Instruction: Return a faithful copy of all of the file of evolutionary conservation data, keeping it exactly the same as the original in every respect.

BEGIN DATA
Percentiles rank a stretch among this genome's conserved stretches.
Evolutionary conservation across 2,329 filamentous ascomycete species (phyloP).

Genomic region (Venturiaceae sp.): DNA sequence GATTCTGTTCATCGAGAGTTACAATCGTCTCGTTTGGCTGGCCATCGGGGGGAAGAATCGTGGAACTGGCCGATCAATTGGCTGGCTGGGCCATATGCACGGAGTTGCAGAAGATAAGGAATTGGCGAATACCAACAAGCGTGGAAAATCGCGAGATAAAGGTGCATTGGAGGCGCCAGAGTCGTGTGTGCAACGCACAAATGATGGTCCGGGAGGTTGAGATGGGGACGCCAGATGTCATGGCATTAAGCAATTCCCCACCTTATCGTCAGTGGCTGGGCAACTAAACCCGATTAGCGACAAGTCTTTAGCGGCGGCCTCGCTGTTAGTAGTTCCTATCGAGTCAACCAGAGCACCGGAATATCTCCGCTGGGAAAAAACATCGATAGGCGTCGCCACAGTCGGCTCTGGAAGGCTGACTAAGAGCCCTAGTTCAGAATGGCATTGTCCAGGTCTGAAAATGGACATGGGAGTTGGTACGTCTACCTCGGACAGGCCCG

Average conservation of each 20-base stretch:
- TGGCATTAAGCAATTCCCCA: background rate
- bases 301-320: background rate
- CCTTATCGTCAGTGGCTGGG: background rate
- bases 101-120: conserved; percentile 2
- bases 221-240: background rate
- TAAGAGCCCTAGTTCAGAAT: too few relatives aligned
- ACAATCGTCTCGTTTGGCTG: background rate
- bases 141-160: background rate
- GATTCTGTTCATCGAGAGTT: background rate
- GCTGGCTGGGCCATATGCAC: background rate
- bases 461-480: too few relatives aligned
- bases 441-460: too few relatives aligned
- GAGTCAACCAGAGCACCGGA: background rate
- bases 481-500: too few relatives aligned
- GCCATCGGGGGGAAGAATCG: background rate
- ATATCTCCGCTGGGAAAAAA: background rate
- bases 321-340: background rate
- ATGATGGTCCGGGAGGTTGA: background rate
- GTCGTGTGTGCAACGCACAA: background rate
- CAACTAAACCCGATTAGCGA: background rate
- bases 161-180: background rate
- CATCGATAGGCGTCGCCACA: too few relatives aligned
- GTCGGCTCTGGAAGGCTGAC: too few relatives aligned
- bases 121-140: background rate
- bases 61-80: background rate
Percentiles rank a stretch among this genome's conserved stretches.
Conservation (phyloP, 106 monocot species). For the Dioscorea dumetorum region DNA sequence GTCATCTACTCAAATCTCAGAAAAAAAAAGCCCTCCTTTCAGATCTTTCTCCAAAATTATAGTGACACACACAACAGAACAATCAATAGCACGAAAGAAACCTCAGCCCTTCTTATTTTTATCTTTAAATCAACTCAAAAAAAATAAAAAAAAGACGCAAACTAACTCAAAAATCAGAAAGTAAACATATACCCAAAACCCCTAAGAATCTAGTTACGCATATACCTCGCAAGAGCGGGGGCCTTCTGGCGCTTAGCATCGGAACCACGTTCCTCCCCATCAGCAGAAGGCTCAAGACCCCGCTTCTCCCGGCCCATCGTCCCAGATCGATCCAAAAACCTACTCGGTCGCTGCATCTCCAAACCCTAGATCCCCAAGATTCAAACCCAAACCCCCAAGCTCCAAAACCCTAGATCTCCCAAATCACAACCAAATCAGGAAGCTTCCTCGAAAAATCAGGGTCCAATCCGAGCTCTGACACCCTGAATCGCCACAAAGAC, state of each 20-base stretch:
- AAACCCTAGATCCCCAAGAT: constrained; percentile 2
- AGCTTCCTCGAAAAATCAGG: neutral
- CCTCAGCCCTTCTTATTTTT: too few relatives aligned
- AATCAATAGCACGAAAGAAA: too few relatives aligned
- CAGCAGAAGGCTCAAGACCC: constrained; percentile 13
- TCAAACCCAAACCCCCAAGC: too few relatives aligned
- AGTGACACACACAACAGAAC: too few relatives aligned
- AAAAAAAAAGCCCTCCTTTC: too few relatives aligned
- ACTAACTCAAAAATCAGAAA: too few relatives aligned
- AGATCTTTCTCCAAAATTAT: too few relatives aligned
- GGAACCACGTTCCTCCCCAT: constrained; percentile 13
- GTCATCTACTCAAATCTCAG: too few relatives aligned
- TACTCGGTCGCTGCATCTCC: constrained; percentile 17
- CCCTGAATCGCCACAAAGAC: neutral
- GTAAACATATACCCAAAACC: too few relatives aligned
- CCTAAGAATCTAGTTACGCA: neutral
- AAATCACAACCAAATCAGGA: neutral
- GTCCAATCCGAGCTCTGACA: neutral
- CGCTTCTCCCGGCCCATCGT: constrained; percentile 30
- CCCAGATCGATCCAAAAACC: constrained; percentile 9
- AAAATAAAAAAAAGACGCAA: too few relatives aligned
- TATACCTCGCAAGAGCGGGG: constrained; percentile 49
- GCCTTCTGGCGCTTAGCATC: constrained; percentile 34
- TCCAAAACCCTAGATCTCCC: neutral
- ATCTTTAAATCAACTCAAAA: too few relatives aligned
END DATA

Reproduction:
Percentiles rank a stretch among this genome's conserved stretches.
Evolutionary conservation across 2,329 filamentous ascomycete species (phyloP).

Genomic region (Venturiaceae sp.): DNA sequence GATTCTGTTCATCGAGAGTTACAATCGTCTCGTTTGGCTGGCCATCGGGGGGAAGAATCGTGGAACTGGCCGATCAATTGGCTGGCTGGGCCATATGCACGGAGTTGCAGAAGATAAGGAATTGGCGAATACCAACAAGCGTGGAAAATCGCGAGATAAAGGTGCATTGGAGGCGCCAGAGTCGTGTGTGCAACGCACAAATGATGGTCCGGGAGGTTGAGATGGGGACGCCAGATGTCATGGCATTAAGCAATTCCCCACCTTATCGTCAGTGGCTGGGCAACTAAACCCGATTAGCGACAAGTCTTTAGCGGCGGCCTCGCTGTTAGTAGTTCCTATCGAGTCAACCAGAGCACCGGAATATCTCCGCTGGGAAAAAACATCGATAGGCGTCGCCACAGTCGGCTCTGGAAGGCTGACTAAGAGCCCTAGTTCAGAATGGCATTGTCCAGGTCTGAAAATGGACATGGGAGTTGGTACGTCTACCTCGGACAGGCCCG

Average conservation of each 20-base stretch:
- TGGCATTAAGCAATTCCCCA: background rate
- bases 301-320: background rate
- CCTTATCGTCAGTGGCTGGG: background rate
- bases 101-120: conserved; percentile 2
- bases 221-240: background rate
- TAAGAGCCCTAGTTCAGAAT: too few relatives aligned
- ACAATCGTCTCGTTTGGCTG: background rate
- bases 141-160: background rate
- GATTCTGTTCATCGAGAGTT: background rate
- GCTGGCTGGGCCATATGCAC: background rate
- bases 461-480: too few relatives aligned
- bases 441-460: too few relatives aligned
- GAGTCAACCAGAGCACCGGA: background rate
- bases 481-500: too few relatives aligned
- GCCATCGGGGGGAAGAATCG: background rate
- ATATCTCCGCTGGGAAAAAA: background rate
- bases 321-340: background rate
- ATGATGGTCCGGGAGGTTGA: background rate
- GTCGTGTGTGCAACGCACAA: background rate
- CAACTAAACCCGATTAGCGA: background rate
- bases 161-180: background rate
- CATCGATAGGCGTCGCCACA: too few relatives aligned
- GTCGGCTCTGGAAGGCTGAC: too few relatives aligned
- bases 121-140: background rate
- bases 61-80: background rate
Percentiles rank a stretch among this genome's conserved stretches.
Conservation (phyloP, 106 monocot species). For the Dioscorea dumetorum region DNA sequence GTCATCTACTCAAATCTCAGAAAAAAAAAGCCCTCCTTTCAGATCTTTCTCCAAAATTATAGTGACACACACAACAGAACAATCAATAGCACGAAAGAAACCTCAGCCCTTCTTATTTTTATCTTTAAATCAACTCAAAAAAAATAAAAAAAAGACGCAAACTAACTCAAAAATCAGAAAGTAAACATATACCCAAAACCCCTAAGAATCTAGTTACGCATATACCTCGCAAGAGCGGGGGCCTTCTGGCGCTTAGCATCGGAACCACGTTCCTCCCCATCAGCAGAAGGCTCAAGACCCCGCTTCTCCCGGCCCATCGTCCCAGATCGATCCAAAAACCTACTCGGTCGCTGCATCTCCAAACCCTAGATCCCCAAGATTCAAACCCAAACCCCCAAGCTCCAAAACCCTAGATCTCCCAAATCACAACCAAATCAGGAAGCTTCCTCGAAAAATCAGGGTCCAATCCGAGCTCTGACACCCTGAATCGCCACAAAGAC, state of each 20-base stretch:
- AAACCCTAGATCCCCAAGAT: constrained; percentile 2
- AGCTTCCTCGAAAAATCAGG: neutral
- CCTCAGCCCTTCTTATTTTT: too few relatives aligned
- AATCAATAGCACGAAAGAAA: too few relatives aligned
- CAGCAGAAGGCTCAAGACCC: constrained; percentile 13
- TCAAACCCAAACCCCCAAGC: too few relatives aligned
- AGTGACACACACAACAGAAC: too few relatives aligned
- AAAAAAAAAGCCCTCCTTTC: too few relatives aligned
- ACTAACTCAAAAATCAGAAA: too few relatives aligned
- AGATCTTTCTCCAAAATTAT: too few relatives aligned
- GGAACCACGTTCCTCCCCAT: constrained; percentile 13
- GTCATCTACTCAAATCTCAG: too few relatives aligned
- TACTCGGTCGCTGCATCTCC: constrained; percentile 17
- CCCTGAATCGCCACAAAGAC: neutral
- GTAAACATATACCCAAAACC: too few relatives aligned
- CCTAAGAATCTAGTTACGCA: neutral
- AAATCACAACCAAATCAGGA: neutral
- GTCCAATCCGAGCTCTGACA: neutral
- CGCTTCTCCCGGCCCATCGT: constrained; percentile 30
- CCCAGATCGATCCAAAAACC: constrained; percentile 9
- AAAATAAAAAAAAGACGCAA: too few relatives aligned
- TATACCTCGCAAGAGCGGGG: constrained; percentile 49
- GCCTTCTGGCGCTTAGCATC: constrained; percentile 34
- TCCAAAACCCTAGATCTCCC: neutral
- ATCTTTAAATCAACTCAAAA: too few relatives aligned